• Photo of Rev D J Garland.   John Oxley Library,  State Library of Queensland.Neg 193923.
  • South Australian Referenda, State Electoral Office, South Australia, 2005.
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6 thoughts on “Religion in State Schools

  1. That is definitely a timely topic. A little while ago I was exploring the secular movement in universities in the USA, which according to what I was reading ousted the strong religious hold over university posts in the late 18th to mid-19th centuries . I am still meditating on what I found, but what I have settled on so far is that the secular push in universities depended upon having an ossified or entrenched opposition. Its claim to have triumphed over religion once and for all time actuallyundermines its own purpose, which it hadn’t fulfilled before declaring victory. I wonder how much of what is happening now is reflected in the past. I think secularism stumbled and wasn’t providing a sufficiently cohesive approach to the general idea of education, and as a result the arguments for religious instruction in schools have found justification for returning. The major issue arising is that secularists might, out of fear of losing educational power, resort to methods which are counter-productive for the grand design of the secular ‘project’, only a step away from the insidious anti-religious, anti-intellectual pogroms of dictatorial regimes. If secularism hadn’t lost its way, which I think it did by being as unjustifiably absolutist as the religions it was rapidly supplanting, then religions wouldn’t have had a chance to resurrect their influence.

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    • Thankyou Peter for your considered response. The issue of religious education in schools is certainly not a clear cut one. I was astonished when I first delved into the history of this debate in Australia to find that it has been a prominent issue debated in the public sphere on and off since the European settlement of Australia. It has been a very contentious issue and as you have noted in the case of the universities in the United States, the participants have generally, but not always, have taken entrenched positions from which they have refused to budge.

      I am currently reading Veit Bader’s, Secularism or Democracy? Associational Governance of Religious Diversity (Amsterdam University Pres, 2007). While I have only read the first couple of chapters so far Bader gives a deep and nuanced analysis of the handling of religions in western democracies. He challenges the binary thinking behind the debate about separation of religion and the state and argues that nowhere is this truly practised (even in France and the United States).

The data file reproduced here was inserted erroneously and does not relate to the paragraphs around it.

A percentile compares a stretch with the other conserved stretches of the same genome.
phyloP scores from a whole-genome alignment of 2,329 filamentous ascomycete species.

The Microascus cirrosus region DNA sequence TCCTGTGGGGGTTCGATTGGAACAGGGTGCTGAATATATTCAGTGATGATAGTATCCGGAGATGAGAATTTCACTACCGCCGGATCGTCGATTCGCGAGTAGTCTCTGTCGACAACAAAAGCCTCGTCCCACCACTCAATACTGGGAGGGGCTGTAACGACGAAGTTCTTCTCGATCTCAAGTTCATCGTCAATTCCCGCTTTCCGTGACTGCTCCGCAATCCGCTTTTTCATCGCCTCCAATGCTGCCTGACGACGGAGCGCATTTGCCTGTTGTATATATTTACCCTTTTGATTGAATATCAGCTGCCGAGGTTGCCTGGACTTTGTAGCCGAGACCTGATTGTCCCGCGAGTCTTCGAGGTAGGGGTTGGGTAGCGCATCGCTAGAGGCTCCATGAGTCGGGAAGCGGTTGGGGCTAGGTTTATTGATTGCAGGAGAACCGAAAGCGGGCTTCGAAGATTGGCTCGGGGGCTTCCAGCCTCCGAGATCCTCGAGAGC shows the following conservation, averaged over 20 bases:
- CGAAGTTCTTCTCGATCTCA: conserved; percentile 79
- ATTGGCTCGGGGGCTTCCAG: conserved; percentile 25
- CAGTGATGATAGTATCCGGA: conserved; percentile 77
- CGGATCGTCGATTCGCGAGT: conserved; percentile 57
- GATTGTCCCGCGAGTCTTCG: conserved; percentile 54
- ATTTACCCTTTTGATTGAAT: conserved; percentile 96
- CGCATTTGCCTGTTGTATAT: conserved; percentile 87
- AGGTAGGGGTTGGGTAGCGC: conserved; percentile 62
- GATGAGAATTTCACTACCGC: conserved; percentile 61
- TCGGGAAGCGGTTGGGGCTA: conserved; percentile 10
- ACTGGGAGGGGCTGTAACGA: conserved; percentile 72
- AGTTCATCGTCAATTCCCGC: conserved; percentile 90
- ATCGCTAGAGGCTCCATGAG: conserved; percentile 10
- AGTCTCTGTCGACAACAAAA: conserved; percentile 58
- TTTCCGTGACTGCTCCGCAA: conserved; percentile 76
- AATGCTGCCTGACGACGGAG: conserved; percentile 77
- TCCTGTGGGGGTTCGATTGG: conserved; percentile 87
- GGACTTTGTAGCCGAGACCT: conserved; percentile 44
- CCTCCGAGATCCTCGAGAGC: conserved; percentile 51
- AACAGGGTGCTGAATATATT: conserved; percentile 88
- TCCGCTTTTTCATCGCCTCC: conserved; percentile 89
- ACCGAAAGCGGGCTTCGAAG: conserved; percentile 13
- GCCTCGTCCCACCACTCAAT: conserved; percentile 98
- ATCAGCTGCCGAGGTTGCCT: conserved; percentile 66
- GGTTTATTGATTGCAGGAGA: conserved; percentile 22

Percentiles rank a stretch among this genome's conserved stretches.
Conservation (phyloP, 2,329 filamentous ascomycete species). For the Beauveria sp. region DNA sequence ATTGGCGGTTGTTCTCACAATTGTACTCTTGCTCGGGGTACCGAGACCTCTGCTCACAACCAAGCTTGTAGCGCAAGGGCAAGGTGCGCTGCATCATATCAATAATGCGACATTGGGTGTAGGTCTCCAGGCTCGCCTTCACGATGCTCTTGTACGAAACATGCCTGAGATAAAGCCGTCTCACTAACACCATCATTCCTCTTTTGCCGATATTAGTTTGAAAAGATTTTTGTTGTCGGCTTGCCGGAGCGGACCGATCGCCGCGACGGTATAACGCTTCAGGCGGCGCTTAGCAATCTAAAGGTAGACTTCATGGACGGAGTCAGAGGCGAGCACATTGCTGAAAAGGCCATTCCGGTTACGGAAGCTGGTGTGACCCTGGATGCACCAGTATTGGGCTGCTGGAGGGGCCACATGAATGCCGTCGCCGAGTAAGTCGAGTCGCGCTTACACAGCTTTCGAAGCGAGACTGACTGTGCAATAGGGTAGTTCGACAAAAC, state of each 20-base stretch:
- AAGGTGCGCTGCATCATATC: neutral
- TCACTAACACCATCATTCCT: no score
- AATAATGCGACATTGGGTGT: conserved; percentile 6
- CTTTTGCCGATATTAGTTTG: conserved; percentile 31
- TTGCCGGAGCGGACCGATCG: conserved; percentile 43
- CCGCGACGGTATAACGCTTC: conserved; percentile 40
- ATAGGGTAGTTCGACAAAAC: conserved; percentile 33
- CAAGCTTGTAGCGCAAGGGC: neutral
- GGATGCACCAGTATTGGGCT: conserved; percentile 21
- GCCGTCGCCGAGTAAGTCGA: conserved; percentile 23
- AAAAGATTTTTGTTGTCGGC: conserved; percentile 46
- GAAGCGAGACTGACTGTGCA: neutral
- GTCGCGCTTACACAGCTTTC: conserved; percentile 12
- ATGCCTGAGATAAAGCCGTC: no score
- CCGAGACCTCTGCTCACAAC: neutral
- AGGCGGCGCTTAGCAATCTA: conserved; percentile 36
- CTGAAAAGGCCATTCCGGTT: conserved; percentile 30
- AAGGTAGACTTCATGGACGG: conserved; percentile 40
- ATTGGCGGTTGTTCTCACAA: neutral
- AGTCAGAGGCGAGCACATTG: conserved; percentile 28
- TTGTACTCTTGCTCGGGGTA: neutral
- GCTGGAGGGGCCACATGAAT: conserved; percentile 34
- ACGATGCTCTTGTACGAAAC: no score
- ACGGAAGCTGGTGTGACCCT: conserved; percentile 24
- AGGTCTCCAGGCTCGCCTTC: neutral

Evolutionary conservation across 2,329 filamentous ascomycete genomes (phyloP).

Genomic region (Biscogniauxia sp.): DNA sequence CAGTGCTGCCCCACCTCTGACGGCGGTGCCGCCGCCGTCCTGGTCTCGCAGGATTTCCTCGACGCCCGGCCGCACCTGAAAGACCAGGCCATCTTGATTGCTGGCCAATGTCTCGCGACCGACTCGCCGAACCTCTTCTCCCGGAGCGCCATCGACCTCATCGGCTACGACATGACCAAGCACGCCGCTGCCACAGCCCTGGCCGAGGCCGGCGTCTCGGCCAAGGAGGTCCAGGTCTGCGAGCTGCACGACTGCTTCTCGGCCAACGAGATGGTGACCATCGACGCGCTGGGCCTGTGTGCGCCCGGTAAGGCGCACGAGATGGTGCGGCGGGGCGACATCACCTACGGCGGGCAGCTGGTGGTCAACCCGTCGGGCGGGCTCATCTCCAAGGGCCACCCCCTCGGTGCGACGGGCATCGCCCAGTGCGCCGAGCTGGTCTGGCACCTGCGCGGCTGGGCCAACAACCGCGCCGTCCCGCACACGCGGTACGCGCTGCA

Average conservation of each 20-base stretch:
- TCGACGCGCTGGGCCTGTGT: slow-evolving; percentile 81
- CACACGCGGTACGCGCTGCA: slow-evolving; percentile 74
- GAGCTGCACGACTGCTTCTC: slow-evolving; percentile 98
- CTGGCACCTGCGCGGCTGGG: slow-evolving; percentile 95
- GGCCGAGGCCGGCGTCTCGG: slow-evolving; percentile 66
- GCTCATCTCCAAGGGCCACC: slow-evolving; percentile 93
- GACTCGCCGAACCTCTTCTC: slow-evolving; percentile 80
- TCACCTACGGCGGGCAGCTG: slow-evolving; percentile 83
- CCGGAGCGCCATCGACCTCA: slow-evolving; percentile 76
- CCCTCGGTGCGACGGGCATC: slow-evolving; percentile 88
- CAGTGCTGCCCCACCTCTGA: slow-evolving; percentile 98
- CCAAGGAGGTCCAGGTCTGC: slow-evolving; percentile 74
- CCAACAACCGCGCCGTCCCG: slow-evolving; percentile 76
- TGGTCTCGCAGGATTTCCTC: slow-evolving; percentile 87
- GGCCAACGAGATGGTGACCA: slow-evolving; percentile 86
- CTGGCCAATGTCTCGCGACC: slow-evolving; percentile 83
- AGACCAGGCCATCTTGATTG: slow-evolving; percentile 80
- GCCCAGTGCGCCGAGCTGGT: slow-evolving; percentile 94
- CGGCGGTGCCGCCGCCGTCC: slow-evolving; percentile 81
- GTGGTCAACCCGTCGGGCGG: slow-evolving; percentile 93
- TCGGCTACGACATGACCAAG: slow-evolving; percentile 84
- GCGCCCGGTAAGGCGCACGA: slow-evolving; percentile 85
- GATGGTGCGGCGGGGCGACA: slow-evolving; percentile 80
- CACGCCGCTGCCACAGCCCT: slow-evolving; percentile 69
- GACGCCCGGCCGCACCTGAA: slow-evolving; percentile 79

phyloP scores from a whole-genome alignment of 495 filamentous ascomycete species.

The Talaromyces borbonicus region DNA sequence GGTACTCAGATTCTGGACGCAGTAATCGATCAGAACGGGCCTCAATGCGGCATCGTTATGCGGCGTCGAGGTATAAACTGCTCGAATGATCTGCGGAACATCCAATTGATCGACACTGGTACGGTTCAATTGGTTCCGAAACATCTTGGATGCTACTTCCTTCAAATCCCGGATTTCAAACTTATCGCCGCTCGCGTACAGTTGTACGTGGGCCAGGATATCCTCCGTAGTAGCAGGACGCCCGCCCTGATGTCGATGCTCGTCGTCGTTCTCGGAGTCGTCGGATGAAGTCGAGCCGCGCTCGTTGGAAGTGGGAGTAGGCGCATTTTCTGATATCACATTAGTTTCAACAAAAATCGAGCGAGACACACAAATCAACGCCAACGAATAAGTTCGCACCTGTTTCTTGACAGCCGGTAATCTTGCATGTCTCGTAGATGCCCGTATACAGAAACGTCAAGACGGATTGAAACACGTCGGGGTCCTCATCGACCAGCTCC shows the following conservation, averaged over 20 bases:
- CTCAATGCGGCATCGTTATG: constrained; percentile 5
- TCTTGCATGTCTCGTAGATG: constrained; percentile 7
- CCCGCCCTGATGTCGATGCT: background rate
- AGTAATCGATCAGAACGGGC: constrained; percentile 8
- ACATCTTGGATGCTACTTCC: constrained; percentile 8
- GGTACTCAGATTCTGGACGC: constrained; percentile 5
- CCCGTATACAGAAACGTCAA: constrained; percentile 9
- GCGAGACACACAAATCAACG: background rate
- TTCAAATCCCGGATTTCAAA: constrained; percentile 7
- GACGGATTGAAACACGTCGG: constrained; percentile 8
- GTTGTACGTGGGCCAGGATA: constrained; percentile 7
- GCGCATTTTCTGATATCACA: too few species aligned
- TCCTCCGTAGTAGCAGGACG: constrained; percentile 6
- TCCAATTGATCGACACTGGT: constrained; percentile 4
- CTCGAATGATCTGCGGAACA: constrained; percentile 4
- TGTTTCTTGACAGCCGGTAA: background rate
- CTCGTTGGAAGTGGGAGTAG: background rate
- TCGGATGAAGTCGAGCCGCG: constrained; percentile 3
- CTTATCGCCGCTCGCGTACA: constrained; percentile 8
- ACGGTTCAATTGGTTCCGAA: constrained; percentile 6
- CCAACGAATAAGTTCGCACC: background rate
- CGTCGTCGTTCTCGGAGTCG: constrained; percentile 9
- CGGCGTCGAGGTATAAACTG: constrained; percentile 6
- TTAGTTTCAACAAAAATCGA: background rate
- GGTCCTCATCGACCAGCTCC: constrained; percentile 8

It is encouraging to find thinkers like Bader who are digging beneath the politics of it all and seeking a response that will accommodate the myriad of world views in a society while upholding basic principles of justice, tolerance etc. Absolutist thinking from anyone, irrespective of their worldview, is an impediment to this process.

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  2. Hi Yvonne, I note that you are member of the Professional Historians Association of New South Wales and administer the NSW PHA website. I am your counterpart in the PHA Qld. I am very interested in your thesis on Queensland’s Bible in State Schools referendum of 1910. I am finishing off a school-community history soon and need a passing reference. There is also a larger interest. I have done two theses (B.A. Hons., and Ph.D.) on Protestant churches in Queensland. I don’t recall much in those works that would help you, and at any rate, my work covered a later period from 1919 to 1985. I would be most keen to discuss common research areas. For my immediate need I am looking for a summary reference to terms of the 1910 settlement. In particular, the practice of the parent/guardian providing permission for the pupil to attend R.I., was that originally the practice from the introduction in 1911? For my current book its not worth my while to research the legislation. Its only a small point in the 100,000 word tome.

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    • Thanks for dropping by Neville. My thesis only covered the passing of the legislation that enabled religious education in Queensland in 1910, so I didn’t cover the setting up of the religious education system in 1911. My interest was in the use of democratic processes by politicians, churches and women to debate and decide an issue of concern to many people in Queensland.

      I’ll get in touch so we can discuss this further.